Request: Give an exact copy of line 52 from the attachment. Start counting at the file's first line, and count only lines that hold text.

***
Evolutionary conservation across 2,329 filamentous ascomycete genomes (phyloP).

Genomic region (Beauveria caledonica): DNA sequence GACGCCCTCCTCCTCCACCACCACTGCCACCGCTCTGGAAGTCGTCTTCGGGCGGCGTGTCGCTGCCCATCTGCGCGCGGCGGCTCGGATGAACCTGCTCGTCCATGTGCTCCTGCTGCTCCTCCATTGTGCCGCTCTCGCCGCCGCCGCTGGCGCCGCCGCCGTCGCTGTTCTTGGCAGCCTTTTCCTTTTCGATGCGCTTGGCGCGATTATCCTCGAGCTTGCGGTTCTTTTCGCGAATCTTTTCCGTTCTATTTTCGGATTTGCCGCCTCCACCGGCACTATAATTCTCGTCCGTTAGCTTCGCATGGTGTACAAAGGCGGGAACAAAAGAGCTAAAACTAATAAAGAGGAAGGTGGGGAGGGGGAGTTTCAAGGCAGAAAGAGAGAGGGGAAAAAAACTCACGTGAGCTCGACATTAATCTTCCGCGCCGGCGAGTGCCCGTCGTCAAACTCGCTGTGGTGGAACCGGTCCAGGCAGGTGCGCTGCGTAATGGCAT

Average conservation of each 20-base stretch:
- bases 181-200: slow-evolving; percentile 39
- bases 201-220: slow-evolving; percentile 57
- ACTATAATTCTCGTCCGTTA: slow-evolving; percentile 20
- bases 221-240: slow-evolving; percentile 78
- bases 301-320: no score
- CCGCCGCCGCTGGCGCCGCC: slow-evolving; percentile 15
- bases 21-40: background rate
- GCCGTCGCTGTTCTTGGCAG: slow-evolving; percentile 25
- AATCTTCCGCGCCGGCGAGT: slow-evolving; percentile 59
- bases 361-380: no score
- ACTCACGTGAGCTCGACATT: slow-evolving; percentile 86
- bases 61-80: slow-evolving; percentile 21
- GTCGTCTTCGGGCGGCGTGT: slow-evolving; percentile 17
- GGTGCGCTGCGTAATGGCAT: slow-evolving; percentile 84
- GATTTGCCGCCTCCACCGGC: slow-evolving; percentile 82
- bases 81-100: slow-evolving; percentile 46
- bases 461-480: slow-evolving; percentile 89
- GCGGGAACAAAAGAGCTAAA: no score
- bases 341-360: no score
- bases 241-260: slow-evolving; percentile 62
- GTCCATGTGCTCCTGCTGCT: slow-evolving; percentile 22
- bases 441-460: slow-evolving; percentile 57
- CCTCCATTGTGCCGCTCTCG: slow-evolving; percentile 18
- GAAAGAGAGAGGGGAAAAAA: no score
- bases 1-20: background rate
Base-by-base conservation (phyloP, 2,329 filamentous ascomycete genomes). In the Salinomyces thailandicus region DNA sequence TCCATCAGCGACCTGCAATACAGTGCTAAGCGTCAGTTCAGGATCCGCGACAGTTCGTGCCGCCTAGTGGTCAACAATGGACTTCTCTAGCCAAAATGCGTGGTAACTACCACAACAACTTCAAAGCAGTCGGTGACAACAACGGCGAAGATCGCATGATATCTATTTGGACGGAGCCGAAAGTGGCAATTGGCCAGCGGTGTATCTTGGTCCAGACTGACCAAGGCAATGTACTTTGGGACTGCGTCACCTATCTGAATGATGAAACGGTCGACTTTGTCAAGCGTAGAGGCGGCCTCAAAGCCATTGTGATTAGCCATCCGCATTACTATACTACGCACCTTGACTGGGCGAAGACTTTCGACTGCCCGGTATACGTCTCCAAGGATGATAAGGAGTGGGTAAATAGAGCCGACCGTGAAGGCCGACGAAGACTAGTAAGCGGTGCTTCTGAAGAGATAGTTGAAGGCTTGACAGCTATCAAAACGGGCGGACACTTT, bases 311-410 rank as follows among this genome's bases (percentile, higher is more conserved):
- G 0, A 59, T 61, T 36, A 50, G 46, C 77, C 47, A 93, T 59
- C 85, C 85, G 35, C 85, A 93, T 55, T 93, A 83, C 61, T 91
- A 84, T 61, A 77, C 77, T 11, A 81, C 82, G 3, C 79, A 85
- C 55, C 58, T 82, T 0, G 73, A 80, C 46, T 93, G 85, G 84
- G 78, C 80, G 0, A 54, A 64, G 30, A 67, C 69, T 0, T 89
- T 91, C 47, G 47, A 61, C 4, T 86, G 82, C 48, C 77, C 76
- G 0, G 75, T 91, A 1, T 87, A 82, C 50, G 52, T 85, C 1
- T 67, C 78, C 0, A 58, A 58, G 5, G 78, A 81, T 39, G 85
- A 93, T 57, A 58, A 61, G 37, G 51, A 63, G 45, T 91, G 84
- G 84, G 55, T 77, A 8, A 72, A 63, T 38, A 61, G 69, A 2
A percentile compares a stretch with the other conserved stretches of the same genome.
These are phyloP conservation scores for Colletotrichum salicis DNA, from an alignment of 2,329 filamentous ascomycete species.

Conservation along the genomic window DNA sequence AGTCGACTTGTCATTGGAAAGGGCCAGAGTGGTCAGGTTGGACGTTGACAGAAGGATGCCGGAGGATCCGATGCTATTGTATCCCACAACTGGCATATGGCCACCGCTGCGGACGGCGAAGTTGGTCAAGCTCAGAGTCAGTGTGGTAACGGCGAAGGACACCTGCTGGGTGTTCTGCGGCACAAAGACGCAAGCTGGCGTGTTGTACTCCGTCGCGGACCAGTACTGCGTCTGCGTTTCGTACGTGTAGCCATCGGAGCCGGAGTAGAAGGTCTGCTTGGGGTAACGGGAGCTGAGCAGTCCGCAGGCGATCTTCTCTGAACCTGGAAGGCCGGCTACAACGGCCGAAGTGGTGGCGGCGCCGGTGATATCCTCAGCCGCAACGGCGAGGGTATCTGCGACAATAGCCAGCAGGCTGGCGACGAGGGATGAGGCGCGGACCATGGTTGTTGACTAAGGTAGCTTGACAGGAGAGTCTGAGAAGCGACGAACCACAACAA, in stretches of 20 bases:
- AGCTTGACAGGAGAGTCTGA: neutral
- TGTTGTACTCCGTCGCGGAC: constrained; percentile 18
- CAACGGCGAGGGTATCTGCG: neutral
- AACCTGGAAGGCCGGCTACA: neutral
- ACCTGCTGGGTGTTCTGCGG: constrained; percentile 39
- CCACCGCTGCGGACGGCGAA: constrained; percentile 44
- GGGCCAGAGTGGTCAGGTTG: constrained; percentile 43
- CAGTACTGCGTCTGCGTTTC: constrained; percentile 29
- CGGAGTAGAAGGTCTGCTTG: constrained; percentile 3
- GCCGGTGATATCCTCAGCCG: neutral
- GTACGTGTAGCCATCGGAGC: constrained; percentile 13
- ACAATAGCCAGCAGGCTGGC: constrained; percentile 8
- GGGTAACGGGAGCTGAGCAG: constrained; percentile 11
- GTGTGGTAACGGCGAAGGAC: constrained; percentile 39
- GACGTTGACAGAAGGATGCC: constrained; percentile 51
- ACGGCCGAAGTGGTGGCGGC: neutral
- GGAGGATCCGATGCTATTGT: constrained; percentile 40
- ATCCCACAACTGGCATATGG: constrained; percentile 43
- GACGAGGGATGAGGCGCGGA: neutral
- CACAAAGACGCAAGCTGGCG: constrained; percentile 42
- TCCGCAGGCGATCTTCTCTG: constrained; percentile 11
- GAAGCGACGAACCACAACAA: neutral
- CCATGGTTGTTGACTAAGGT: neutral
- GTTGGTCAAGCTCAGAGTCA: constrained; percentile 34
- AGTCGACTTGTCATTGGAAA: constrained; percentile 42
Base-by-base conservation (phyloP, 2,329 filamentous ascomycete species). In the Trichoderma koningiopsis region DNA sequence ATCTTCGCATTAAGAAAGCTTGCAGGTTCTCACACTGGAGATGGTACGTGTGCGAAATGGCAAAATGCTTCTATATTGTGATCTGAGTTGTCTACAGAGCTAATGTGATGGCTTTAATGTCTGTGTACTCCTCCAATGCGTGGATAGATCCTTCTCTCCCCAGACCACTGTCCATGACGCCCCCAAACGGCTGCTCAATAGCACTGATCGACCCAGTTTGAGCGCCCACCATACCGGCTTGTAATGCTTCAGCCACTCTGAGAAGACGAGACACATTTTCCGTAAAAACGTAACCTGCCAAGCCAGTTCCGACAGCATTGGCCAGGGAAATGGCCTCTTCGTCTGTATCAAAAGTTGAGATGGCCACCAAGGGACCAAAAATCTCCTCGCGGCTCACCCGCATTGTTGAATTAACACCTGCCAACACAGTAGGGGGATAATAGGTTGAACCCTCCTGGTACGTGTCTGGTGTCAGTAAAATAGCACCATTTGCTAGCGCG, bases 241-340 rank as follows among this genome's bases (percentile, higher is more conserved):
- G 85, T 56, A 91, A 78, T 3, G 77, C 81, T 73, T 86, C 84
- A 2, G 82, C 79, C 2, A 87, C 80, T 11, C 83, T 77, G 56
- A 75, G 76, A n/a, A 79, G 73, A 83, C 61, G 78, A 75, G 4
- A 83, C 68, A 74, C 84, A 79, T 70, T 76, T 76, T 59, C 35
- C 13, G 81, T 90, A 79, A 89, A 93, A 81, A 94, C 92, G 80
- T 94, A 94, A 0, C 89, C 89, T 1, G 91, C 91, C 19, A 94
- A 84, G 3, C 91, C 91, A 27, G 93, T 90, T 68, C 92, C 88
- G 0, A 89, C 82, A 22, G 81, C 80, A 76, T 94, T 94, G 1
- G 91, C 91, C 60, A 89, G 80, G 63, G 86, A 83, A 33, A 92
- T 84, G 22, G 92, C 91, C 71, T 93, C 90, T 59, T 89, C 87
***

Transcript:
- GCCGGTGATATCCTCAGCCG: neutral